Frank (the voice of Rogen), an optimistic hot dog with teeth like Seth Rogen, longs for the moment he can leave his packaging and “fill” his sweetheart, a bun named Brenda (Kristen Wiig). That moment seems to be imminent when they are selected and placed in a cart—but things quickly go awry: Frank and Brenda are left behind on the supermarket floor, while their friends soon find out that things in the Great Beyond are far from great.

On top of being super-profane, Sausage Party is incredibly violent, with various food things and condiments suffering unthinkable, heinous fates. (What happens to heads of lettuce and baby carrots is particularly nightmarish.) Rogen and Goldberg have found themselves a little loophole: The main characters aren’t humans or animals, allowing for nonstop carnage within the confines of an R rating.

That loophole also allows for a food orgy that would be too much for your average porno, yet there it is—a bunch of characters openly fornicating in just about every way possible on a big screen playing next door to Finding Dory.

If you’re a parent out there who takes kids to the movies simply based on the poster, you are in for the shock of your life. However, the first word in this movie is actually “shit,” so you should know early on that the wrong entertainment has been chosen for the day.  (Unless, of course, you and your kids are truly twisted, in which case … have at it!)

Other exquisite touches include a main villain that is a total douche … and by total douche, I mean he’s actually a douche, voiced by Nick Kroll. He’s also a leaky douche, so his thing is to suck replenishing juices out of his prey—sometimes in a way that is most provocative.

James Franco is on hand as the voice of a druggie experimenting with bath salts, while Edward Norton voices Sammy Bagel Jr., a bagel who plays a pivotal, perverted part in that food orgy. Rogen/Goldberg mainstays like Jonah Hill, Craig Robinson, Bill Hader, Michael Cera, David Krumholtz and Danny McBride all have roles, and they all contribute to make this the most outrageously insane Hollywood comedy since, well, their own This Is the End (2013).

What makes Sausage Party a cut above your average stoner-movie-full-of-food-items-screwing-and-being-murdered is that it also takes some smart swipes at organized religion and politics. Yes, this movie makes you think—a lot more than you would expect from a movie that features a taco going down on a hotdog bun.

I heard Rogen on The Howard Stern Show saying he thinks Sausage Party could be a franchise ripe for sequels. Just how he thinks he can top this madness is beyond comprehension … but I will certainly be in line to find out when he tries.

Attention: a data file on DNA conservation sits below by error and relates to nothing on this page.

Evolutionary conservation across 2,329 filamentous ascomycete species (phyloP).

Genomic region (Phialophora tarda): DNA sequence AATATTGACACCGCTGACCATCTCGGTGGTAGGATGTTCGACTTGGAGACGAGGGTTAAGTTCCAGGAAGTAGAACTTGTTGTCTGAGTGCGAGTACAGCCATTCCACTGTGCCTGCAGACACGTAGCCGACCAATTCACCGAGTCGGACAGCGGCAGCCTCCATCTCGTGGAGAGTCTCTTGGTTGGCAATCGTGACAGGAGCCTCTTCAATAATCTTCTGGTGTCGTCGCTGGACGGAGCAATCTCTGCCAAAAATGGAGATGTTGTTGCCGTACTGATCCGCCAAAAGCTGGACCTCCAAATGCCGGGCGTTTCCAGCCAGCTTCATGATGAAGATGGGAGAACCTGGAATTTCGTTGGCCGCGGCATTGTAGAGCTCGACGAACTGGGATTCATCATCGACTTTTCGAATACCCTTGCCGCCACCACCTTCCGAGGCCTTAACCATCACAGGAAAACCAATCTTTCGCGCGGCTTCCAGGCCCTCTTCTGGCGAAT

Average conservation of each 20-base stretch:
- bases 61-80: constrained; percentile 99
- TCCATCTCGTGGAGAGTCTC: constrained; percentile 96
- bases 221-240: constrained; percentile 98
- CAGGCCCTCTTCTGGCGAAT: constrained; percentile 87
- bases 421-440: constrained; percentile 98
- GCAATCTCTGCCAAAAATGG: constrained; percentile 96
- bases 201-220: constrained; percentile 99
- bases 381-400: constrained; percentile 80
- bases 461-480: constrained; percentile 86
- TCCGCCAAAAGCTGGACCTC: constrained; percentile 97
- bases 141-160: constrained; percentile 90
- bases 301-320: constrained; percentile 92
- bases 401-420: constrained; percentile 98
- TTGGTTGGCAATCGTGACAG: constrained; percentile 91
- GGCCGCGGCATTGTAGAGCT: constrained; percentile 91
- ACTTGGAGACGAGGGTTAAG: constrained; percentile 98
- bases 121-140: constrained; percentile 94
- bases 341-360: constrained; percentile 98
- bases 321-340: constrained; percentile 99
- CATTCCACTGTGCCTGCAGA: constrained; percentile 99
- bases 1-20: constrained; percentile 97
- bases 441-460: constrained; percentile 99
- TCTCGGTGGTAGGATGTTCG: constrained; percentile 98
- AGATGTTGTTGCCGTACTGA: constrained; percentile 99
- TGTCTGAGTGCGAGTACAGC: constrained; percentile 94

Sausage Party is playing at theaters across the valley.

Published in Reviews

The once blacklisted The Interview is now available on YouTube, iTunes and Xbox while also playing in a limited amount of theaters (including a whopping three locally: the Camelot, the UltraStar Mary Pickford and the Cinémas Palme d’Or).

Did you ever really doubt you would get a chance to see it? Commerce always wins!

This film by directors Seth Rogen and Evan Goldberg, like Team America: World Police 10 years ago, plays like one of those impossibly strange—and undeniably funny—Warner Bros. propaganda cartoons that were in circulation during World War II. You know, the ones where the likes of Bugs Bunny would square off against Hitler. The major exception would be that these newer satirists say “motherfucker” a lot. 

This is touchy stuff, but Rogen and co-star James Franco are up to the task of pissing all over North Korea, the American media and the CIA. They don’t go after these institutions with contemplative, important, intellectual arguments; they attack with stink-dick and shit jokes.

As one should expect from political satire starring Rogen and Franco, The Interview obsesses over things like whether or not Kim Jong-un actually has a butthole. Mind you, the film does address real-world hot topics like nukes and people starving, but mainly, it is concerned about the whole “Kim Jong-un doesn’t have to pee or poo” thing.

Franco plays Dave Skylark, the flamboyant host of an American tabloid interview show who is notorious for stories such as Eminem admitting he’s gay, and Rob Lowe revealing his baldness. When Skylark discovers Kim Jong-un’s favorite TV shows are The Big Bang Theory and his program, he conspires with his producer (Rogen) to procure an interview with the world leader that will establish their legitimacy as real news guys. Their plans get mildly complicated when the CIA gets wind of the interview and insists upon the two killing the notoriously reclusive basketball fan.